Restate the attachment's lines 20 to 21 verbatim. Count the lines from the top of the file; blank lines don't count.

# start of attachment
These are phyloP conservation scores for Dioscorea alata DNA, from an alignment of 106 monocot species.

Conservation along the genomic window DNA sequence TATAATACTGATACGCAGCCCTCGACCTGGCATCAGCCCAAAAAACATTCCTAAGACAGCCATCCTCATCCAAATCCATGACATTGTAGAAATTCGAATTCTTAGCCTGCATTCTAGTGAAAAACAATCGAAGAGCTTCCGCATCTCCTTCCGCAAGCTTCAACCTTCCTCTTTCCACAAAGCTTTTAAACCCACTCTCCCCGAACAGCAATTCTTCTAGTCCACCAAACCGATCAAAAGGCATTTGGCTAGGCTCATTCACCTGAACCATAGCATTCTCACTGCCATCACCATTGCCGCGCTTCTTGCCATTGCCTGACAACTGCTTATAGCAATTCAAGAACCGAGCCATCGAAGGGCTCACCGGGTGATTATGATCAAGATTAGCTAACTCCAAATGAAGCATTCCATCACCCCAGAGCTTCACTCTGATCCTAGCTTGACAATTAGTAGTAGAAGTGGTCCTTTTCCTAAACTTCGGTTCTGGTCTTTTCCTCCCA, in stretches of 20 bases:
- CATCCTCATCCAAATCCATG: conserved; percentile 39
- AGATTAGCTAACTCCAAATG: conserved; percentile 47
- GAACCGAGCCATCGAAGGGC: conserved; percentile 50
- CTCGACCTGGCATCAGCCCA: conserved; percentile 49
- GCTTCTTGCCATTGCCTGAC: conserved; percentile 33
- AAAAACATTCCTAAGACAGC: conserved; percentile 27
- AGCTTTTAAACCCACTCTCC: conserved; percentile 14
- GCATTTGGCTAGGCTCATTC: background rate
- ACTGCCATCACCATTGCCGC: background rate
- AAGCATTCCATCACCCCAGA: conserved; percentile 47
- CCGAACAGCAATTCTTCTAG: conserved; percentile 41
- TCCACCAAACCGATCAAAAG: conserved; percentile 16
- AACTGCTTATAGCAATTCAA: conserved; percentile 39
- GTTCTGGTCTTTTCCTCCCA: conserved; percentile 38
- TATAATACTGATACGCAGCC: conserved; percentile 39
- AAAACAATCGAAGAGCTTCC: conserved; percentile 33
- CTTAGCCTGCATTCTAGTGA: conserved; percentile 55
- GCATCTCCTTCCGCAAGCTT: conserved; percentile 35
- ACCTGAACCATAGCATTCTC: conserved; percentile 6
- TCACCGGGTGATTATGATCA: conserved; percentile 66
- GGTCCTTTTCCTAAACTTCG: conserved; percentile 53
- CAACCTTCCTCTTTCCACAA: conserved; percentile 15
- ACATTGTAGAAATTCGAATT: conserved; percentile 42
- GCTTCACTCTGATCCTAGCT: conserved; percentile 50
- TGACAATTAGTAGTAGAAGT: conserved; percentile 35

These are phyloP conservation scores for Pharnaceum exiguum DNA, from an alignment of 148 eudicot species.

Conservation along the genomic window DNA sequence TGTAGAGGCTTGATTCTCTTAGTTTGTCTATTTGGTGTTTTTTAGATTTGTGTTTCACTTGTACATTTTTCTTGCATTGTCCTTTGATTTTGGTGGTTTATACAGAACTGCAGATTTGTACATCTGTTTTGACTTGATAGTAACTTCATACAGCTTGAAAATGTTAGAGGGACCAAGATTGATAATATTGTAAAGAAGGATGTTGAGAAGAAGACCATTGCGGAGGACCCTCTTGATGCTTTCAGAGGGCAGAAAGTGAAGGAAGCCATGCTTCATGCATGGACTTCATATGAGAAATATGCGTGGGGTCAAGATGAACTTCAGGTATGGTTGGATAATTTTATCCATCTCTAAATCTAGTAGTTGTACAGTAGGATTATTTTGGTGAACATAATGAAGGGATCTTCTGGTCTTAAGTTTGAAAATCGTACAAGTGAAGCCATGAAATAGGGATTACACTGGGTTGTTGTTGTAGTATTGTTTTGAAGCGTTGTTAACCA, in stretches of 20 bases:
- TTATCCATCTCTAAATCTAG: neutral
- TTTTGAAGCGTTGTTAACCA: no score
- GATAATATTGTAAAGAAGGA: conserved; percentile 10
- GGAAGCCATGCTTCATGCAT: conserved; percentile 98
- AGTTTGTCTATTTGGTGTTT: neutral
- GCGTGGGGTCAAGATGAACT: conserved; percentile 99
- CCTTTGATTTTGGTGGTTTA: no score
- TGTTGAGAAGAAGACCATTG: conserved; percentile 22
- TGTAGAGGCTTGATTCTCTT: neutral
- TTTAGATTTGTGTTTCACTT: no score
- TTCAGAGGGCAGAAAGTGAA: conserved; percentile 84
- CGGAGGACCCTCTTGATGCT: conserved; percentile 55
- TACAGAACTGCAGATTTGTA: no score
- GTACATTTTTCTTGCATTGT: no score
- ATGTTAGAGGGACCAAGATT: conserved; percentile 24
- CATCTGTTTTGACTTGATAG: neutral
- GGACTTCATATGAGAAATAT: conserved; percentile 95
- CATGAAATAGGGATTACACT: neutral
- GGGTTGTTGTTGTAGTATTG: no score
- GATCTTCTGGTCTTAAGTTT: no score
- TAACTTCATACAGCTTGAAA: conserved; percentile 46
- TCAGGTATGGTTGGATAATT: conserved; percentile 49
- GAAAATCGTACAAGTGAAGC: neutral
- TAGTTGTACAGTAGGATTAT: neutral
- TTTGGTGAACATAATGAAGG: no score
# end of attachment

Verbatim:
- GCATCTCCTTCCGCAAGCTT: conserved; percentile 35
- ACCTGAACCATAGCATTCTC: conserved; percentile 6